National Day of Action for Education Celebrated

Dorothy Rowley | 12/9/2013, 11:55 a.m.
Elizabeth Davis (left), who was elected president of the Washington Teachers' Union earlier this year, chats with Kaya Henderson, D.C. Public Schools chancellor. Davis says the proliferation of charter schools targets the city's most underserved students. (Courtesy of the Washington Teacher's Union)

Thousands of students, parents and teachers from more than 60 cities including Baltimore, Philadelphia and New Orleans participated Monday in an event focused on opposing education reforms that have closed hundreds of neighborhood schools and affected numerous families and communities.

The National Day of Action, a daylong program organized by a coalition of labor, civic and civil rights organizations, aimed to shed light on an explosion of charter schools run by large private corporations – a trend that event organizers say threatens the value of traditional public schools.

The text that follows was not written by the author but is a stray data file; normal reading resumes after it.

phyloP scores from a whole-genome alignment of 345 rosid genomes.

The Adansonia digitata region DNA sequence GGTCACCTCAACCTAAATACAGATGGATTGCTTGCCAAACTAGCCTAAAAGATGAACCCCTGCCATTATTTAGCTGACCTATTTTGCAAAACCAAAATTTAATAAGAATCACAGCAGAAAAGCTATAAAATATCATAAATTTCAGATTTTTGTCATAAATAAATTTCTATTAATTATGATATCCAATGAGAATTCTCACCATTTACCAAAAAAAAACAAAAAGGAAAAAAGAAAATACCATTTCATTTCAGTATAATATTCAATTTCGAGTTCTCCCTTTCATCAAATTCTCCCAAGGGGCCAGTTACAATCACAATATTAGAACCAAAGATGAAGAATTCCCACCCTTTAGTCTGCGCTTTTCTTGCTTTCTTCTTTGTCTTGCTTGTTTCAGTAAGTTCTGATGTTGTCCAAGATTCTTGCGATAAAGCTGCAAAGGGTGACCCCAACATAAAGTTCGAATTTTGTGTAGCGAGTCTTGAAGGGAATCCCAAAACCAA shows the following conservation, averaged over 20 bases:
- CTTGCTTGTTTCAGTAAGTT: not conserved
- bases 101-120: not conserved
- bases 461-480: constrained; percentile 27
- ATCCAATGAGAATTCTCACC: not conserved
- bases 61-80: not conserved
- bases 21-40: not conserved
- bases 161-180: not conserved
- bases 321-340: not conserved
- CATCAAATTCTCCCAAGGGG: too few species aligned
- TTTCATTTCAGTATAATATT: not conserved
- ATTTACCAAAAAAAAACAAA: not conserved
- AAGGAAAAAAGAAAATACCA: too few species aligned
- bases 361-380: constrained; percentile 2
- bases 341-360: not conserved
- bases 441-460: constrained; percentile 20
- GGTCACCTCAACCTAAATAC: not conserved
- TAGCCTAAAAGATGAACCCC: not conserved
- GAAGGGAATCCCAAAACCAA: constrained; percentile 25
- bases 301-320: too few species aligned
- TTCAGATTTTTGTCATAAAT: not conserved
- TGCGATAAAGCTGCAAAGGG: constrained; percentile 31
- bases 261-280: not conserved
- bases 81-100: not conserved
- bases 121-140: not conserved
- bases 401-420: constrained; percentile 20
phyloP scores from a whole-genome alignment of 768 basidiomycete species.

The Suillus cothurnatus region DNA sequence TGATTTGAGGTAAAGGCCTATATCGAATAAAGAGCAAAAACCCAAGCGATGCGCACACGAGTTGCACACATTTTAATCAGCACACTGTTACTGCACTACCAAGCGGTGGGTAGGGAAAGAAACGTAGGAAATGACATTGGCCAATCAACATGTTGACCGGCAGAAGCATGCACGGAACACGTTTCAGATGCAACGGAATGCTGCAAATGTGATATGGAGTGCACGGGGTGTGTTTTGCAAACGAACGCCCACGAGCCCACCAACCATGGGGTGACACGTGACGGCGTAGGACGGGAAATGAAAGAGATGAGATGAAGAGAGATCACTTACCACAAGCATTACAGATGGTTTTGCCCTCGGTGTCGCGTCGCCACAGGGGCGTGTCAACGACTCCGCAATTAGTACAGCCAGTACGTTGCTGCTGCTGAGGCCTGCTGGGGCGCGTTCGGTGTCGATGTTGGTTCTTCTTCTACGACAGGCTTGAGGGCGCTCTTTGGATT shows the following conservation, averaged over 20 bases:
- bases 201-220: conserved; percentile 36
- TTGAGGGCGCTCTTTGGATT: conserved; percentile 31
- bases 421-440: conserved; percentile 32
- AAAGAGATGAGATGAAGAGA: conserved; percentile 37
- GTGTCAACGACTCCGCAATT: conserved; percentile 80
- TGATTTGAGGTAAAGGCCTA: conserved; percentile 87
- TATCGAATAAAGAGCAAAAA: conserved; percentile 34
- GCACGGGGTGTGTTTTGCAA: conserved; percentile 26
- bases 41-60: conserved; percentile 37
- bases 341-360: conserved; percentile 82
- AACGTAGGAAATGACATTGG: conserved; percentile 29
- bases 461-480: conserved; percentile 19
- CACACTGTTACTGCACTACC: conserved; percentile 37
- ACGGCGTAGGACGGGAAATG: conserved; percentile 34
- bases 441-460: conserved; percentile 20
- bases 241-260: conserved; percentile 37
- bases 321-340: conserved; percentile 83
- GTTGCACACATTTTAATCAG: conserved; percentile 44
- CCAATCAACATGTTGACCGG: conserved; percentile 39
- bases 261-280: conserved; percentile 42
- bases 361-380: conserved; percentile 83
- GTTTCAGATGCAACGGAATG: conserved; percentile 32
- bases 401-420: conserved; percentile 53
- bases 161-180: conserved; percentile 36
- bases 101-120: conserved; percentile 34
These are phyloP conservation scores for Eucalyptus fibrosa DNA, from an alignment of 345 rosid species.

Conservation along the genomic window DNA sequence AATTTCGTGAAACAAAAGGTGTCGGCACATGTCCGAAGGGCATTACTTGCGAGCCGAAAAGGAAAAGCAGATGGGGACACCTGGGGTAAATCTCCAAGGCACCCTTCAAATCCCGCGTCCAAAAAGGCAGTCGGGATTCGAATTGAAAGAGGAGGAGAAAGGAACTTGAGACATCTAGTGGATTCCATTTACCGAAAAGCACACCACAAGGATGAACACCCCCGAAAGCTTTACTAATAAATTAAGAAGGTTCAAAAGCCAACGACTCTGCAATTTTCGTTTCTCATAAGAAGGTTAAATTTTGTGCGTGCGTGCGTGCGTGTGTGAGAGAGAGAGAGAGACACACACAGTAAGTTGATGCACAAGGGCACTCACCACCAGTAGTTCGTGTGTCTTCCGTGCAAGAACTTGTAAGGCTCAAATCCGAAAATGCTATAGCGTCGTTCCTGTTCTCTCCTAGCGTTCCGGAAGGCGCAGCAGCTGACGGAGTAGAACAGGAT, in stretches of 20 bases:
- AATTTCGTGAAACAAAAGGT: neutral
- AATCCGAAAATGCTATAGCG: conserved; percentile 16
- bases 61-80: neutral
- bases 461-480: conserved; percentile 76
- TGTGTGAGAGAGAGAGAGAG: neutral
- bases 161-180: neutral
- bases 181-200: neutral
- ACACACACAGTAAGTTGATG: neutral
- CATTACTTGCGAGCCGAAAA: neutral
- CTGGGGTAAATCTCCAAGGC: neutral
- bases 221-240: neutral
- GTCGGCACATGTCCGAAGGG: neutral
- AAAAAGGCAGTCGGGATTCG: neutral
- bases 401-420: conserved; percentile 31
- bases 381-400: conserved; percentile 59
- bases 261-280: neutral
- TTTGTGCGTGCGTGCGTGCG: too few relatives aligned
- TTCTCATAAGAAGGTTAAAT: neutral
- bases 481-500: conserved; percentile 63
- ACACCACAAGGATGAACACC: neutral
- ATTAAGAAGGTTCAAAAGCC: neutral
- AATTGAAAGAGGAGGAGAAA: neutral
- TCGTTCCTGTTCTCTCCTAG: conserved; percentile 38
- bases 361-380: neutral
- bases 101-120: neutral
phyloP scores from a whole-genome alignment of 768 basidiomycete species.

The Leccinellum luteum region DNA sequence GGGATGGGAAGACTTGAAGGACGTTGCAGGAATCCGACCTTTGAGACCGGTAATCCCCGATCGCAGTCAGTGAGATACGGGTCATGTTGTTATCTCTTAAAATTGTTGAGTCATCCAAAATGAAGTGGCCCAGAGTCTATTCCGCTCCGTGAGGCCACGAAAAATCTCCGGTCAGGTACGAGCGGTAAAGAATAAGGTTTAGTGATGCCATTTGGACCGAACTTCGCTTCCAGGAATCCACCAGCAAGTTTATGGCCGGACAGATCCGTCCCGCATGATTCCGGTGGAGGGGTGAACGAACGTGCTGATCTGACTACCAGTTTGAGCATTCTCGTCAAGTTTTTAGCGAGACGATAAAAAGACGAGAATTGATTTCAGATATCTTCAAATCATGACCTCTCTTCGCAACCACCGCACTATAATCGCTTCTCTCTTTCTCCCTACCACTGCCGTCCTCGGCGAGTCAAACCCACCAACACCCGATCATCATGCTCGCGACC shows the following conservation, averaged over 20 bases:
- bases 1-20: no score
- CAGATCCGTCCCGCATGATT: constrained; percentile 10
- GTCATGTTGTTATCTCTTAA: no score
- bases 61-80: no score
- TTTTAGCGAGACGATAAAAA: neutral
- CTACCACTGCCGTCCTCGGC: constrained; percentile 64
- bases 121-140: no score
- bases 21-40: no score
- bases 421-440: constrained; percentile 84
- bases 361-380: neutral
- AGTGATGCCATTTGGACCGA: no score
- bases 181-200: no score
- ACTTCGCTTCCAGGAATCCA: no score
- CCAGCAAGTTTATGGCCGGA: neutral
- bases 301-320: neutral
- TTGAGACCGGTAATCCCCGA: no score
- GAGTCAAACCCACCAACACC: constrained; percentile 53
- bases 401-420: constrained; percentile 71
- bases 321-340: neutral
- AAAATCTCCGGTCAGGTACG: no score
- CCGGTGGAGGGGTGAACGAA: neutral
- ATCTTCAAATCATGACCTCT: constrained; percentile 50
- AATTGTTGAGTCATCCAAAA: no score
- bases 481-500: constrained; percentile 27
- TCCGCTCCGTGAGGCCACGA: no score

As a result of charter school takeovers, students from disadvantaged backgrounds are suffering from the lack of equitable funding and resources for their schools, participants said.

"The Day of Action is important because young people are under attack when it comes to public education," Tre Murphy, an 18-year-old senior from Baltimore who plans to attend Howard University or Bowie State University next fall, told theroot.com. "We have found that the educational decision-makers do not value the thoughts and opinions of young people. That creates a critical gap when it comes to making decisions about our future."

Elizabeth Davis, newly-elected president of the Washington Teacher's Union, said the organization agreed to be a part of the national launch of principles that began Monday because of its goal to "unite citizens around education."

"One of the main reasons we got involved is because WTU [members] decided that our organization should be at the forefront of reform in the District of Columbia,” she said during a Dec. 5 teleconference with reporters.

Davis alluded to a fraction of the more than 1.6 million students in the nation who are currently enrolled in 5,000 independently operated charter schools.

"We have the proliferation of charter schools growing especially in those areas [of the District] where the most underserved students live," she said.